Book Recommendations and Warnings

Josie Leavitt - April 20, 2016

Most independent booksellers, especially ones in small towns, know their regular customers quite well. We know not just what sorts of books they generally enjoy, but we also know about their life. Sometimes, this knowledge informs what books we recommend for better or for worse. All good books reflect life as we know it and have themes that can sometimes be hard. Our knowledge of a customer’s life has us making some snap decisions about what books suggest. There is also an art to good bookselling and there are many factors that contribute to a certain recommendation.  betterwarningOne of my favorite all-time books is Bastard Out of Carolina by Dorothy Allison, and I think very carefully about who I handsell this one to because of the child abuse issues. Not all readers want a beautifully written book about such tough topics. I always warn customers about the heaviness of the book. There are times when people want gorgeously written books that deal with heartbreaking things. The larger issue this brings up is how much do we let our knowledge of our customers inform what we choose to show them, or what we say when they’re asking about a book?
This is somewhat easier with children’s books because content matters are largely driven by the age of the reader. While I adore Looking for Alaska, I do find myself asking the age of the child for whom the book is intended, because there is that page-and-a-half long sex scene that some parents might not want their 12-year-old to read. I tell the parents about the page-and-half and let them decide if this an appropriate book for their child. As a bookseller we want all customers to have a great reading experience and grow to trust our recommendations.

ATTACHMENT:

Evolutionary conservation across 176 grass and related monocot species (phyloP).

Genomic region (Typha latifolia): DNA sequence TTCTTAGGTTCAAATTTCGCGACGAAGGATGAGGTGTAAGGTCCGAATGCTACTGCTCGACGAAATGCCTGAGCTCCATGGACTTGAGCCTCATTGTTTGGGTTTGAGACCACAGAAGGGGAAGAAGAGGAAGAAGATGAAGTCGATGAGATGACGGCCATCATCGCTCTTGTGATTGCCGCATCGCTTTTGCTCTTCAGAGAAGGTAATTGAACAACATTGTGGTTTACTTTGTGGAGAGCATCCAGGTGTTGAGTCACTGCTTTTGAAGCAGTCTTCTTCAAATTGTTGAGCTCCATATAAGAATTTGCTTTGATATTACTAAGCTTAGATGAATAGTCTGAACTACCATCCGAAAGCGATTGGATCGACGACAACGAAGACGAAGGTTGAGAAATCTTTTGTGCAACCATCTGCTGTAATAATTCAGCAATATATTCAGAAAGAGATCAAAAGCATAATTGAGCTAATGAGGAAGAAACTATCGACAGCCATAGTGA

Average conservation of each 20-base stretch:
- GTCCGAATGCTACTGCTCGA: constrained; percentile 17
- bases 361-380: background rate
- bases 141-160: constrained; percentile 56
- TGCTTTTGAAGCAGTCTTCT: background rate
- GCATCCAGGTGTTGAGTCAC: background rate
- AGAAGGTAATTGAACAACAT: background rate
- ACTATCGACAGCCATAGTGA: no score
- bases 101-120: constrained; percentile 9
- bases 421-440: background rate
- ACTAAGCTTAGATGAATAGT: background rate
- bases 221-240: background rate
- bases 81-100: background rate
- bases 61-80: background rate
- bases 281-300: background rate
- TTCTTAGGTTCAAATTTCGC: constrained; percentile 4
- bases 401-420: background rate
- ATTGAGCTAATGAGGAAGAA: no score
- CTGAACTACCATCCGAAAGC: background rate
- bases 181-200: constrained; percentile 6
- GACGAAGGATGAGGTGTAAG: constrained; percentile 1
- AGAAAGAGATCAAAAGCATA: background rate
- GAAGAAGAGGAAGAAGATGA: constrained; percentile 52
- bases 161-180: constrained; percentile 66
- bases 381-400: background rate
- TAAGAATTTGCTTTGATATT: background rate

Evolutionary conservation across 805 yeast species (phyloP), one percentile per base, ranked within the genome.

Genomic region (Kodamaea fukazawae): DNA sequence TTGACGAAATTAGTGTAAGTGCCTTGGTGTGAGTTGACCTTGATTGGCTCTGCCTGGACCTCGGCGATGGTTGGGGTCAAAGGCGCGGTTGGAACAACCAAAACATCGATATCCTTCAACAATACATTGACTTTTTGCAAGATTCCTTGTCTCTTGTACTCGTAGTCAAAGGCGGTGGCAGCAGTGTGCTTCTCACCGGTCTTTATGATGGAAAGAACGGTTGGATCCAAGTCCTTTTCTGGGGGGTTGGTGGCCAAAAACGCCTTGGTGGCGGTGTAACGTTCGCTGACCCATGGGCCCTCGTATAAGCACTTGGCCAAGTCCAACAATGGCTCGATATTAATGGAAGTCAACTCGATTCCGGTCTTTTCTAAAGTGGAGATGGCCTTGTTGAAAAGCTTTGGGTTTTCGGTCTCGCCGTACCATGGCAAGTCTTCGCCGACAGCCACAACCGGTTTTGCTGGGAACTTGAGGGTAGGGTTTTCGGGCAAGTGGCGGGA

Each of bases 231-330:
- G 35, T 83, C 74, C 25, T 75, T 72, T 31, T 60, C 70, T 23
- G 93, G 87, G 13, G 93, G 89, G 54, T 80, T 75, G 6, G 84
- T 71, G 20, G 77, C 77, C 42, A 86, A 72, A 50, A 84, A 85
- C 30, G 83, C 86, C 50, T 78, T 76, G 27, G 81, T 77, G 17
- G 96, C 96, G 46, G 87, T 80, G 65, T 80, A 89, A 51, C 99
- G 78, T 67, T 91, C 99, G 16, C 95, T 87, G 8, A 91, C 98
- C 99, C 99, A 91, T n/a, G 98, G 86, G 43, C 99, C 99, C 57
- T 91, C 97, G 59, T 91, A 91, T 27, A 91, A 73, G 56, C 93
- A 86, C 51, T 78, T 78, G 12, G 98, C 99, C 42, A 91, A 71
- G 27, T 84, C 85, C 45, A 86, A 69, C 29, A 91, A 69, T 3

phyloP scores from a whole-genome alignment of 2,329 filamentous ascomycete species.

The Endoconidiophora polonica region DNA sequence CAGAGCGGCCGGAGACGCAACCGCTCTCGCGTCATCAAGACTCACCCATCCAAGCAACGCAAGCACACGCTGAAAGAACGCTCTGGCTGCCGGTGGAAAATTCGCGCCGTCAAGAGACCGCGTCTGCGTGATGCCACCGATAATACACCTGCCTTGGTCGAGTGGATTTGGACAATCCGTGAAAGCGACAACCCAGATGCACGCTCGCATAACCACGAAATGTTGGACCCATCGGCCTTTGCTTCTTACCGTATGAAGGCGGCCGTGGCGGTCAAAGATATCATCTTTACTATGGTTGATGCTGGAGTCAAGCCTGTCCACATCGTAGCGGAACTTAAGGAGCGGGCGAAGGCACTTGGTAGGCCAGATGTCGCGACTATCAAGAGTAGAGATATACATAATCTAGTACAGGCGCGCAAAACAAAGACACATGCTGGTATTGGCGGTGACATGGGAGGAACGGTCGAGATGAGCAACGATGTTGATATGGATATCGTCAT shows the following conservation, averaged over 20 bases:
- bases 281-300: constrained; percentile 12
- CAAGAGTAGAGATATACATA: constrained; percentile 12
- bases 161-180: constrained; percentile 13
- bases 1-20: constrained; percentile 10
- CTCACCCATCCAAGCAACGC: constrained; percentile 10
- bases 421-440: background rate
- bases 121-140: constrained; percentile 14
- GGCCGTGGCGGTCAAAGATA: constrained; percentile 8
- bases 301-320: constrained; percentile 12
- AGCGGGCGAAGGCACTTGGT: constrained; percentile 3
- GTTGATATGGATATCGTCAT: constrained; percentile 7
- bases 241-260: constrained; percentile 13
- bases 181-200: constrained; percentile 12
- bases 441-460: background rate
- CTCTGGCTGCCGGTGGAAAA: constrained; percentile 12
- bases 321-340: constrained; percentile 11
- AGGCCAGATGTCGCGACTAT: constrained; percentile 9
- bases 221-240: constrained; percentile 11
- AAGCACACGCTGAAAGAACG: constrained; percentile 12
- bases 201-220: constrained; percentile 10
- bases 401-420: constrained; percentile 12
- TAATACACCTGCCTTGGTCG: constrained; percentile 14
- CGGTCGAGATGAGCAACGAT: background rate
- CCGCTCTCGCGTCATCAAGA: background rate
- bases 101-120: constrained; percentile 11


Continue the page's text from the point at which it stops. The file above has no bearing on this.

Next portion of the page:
In the adult realm, I find that I really listen to how the customer expresses what kind of book they’re in the mood for and shift my recommendations based on that. Yes, this seems obvious, but when someone says they want “a beach read” and I know, for instance, that the customer has just gotten divorced, do I steer clear of books with divorce as a big theme? Yes and no. It’s all a balancing act. I will often suggest a book and mention what the big issues of the book are and let the customer decide. It’s all about making an informed decision for a great book. Do you recommend Harry Potter to a kid whose parent has died? Will this be cathartic for the child or devastatingly sad? Ultimately of course, this is not my decision.
Reading is very personal and no bookseller can know everything that is going in a customer’s life. For instance, I will avoid reading any book that features a beloved animal who dies. I just don’t want to put myself through that. Not all my customers share this view. So it’s my job to get over my bias and still heartily recommend certain titles that I would never want to read.
Booksellers and librarians, I’m curious how you deal with book recommendations for “tougher” books with your customers. How much do you reveal about the book’s ending or content based on your knowledge of the customer?

2 thoughts on “Book Recommendations and Warnings

  1. Carol B. Chittenden

    Once I accumulated a few code phrases, alerting customers to content became much easier. I was always grateful to other staff who discovered ways of phrasing a description. For instance, if you describe a book as “gritty,” the anxious customer is tipped off to ask “How gritty?” Or “frothy”. Or “romantic”; “edgy”; or “intense.” And my favorite warning about poor writing: “It’s a good story, but Shakespeare it isn’t.”

  2. Skylar Williams

    I found it funny how you stated you don’t read a book where an animal dies. It reminds me of how hard it was to read Where the Red Fern Grows. I thought it was still a good read despite what happens. It is good for a book seller to be wary of people’s circumstances.


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